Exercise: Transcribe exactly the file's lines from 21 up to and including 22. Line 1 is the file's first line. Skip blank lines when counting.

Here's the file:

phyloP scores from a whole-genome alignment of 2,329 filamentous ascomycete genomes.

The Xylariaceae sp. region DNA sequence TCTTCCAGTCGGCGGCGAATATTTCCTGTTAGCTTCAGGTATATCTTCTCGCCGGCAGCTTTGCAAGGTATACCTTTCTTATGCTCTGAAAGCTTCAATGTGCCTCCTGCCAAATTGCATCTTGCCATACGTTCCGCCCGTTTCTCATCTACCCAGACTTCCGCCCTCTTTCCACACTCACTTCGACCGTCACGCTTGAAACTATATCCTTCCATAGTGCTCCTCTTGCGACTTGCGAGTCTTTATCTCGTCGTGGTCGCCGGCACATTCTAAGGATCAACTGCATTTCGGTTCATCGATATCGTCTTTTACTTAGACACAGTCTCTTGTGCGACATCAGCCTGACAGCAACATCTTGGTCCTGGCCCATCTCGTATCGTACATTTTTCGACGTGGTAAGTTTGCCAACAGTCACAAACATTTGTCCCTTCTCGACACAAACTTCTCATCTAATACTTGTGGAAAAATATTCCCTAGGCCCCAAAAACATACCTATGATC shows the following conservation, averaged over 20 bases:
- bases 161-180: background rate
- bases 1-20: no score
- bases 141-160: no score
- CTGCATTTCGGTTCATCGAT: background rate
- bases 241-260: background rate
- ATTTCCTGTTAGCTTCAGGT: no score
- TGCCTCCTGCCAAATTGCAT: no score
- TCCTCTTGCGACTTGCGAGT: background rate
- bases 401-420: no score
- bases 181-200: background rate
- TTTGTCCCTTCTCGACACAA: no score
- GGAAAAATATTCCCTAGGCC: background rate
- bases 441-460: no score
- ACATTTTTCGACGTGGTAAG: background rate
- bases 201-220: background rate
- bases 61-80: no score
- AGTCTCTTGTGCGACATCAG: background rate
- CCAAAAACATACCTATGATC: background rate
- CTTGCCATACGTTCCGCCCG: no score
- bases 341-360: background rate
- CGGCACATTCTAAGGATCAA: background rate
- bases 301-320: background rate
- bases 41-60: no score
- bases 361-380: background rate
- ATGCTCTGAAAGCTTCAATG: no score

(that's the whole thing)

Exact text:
- CTTGCCATACGTTCCGCCCG: no score
- bases 341-360: background rate